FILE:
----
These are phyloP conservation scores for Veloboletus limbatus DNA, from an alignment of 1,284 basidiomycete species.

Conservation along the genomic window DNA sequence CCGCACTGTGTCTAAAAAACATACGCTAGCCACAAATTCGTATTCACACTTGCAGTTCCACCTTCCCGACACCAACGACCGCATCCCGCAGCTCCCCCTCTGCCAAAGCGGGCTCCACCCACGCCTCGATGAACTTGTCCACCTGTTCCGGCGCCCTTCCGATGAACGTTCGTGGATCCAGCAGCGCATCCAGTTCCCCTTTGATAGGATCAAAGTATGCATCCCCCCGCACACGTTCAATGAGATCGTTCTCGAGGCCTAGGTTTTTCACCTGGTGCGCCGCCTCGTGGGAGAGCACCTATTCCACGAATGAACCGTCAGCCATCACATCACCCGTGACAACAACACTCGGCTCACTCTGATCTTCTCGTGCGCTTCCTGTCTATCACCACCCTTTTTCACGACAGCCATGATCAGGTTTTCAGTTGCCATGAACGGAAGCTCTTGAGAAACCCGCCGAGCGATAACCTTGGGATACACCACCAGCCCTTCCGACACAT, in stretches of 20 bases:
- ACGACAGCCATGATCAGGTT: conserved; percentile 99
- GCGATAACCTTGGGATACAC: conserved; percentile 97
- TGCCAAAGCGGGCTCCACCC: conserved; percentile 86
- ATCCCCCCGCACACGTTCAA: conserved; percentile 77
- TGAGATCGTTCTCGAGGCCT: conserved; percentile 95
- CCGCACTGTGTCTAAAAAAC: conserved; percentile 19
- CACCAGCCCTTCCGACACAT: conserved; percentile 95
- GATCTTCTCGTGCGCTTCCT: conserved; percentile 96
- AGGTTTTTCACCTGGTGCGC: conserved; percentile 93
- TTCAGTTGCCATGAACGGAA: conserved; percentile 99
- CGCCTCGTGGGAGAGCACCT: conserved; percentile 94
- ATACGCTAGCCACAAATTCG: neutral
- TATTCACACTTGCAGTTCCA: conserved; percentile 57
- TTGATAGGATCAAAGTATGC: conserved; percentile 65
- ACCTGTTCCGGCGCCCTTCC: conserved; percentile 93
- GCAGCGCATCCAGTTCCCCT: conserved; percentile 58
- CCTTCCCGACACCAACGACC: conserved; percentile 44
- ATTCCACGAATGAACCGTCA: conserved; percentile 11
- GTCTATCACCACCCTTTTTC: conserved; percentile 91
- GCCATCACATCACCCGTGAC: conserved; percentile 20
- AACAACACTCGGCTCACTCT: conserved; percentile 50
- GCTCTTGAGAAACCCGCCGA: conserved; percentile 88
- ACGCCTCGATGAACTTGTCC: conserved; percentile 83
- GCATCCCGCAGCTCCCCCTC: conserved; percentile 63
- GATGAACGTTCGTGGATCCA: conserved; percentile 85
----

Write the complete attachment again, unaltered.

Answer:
These are phyloP conservation scores for Veloboletus limbatus DNA, from an alignment of 1,284 basidiomycete species.

Conservation along the genomic window DNA sequence CCGCACTGTGTCTAAAAAACATACGCTAGCCACAAATTCGTATTCACACTTGCAGTTCCACCTTCCCGACACCAACGACCGCATCCCGCAGCTCCCCCTCTGCCAAAGCGGGCTCCACCCACGCCTCGATGAACTTGTCCACCTGTTCCGGCGCCCTTCCGATGAACGTTCGTGGATCCAGCAGCGCATCCAGTTCCCCTTTGATAGGATCAAAGTATGCATCCCCCCGCACACGTTCAATGAGATCGTTCTCGAGGCCTAGGTTTTTCACCTGGTGCGCCGCCTCGTGGGAGAGCACCTATTCCACGAATGAACCGTCAGCCATCACATCACCCGTGACAACAACACTCGGCTCACTCTGATCTTCTCGTGCGCTTCCTGTCTATCACCACCCTTTTTCACGACAGCCATGATCAGGTTTTCAGTTGCCATGAACGGAAGCTCTTGAGAAACCCGCCGAGCGATAACCTTGGGATACACCACCAGCCCTTCCGACACAT, in stretches of 20 bases:
- ACGACAGCCATGATCAGGTT: conserved; percentile 99
- GCGATAACCTTGGGATACAC: conserved; percentile 97
- TGCCAAAGCGGGCTCCACCC: conserved; percentile 86
- ATCCCCCCGCACACGTTCAA: conserved; percentile 77
- TGAGATCGTTCTCGAGGCCT: conserved; percentile 95
- CCGCACTGTGTCTAAAAAAC: conserved; percentile 19
- CACCAGCCCTTCCGACACAT: conserved; percentile 95
- GATCTTCTCGTGCGCTTCCT: conserved; percentile 96
- AGGTTTTTCACCTGGTGCGC: conserved; percentile 93
- TTCAGTTGCCATGAACGGAA: conserved; percentile 99
- CGCCTCGTGGGAGAGCACCT: conserved; percentile 94
- ATACGCTAGCCACAAATTCG: neutral
- TATTCACACTTGCAGTTCCA: conserved; percentile 57
- TTGATAGGATCAAAGTATGC: conserved; percentile 65
- ACCTGTTCCGGCGCCCTTCC: conserved; percentile 93
- GCAGCGCATCCAGTTCCCCT: conserved; percentile 58
- CCTTCCCGACACCAACGACC: conserved; percentile 44
- ATTCCACGAATGAACCGTCA: conserved; percentile 11
- GTCTATCACCACCCTTTTTC: conserved; percentile 91
- GCCATCACATCACCCGTGAC: conserved; percentile 20
- AACAACACTCGGCTCACTCT: conserved; percentile 50
- GCTCTTGAGAAACCCGCCGA: conserved; percentile 88
- ACGCCTCGATGAACTTGTCC: conserved; percentile 83
- GCATCCCGCAGCTCCCCCTC: conserved; percentile 63
- GATGAACGTTCGTGGATCCA: conserved; percentile 85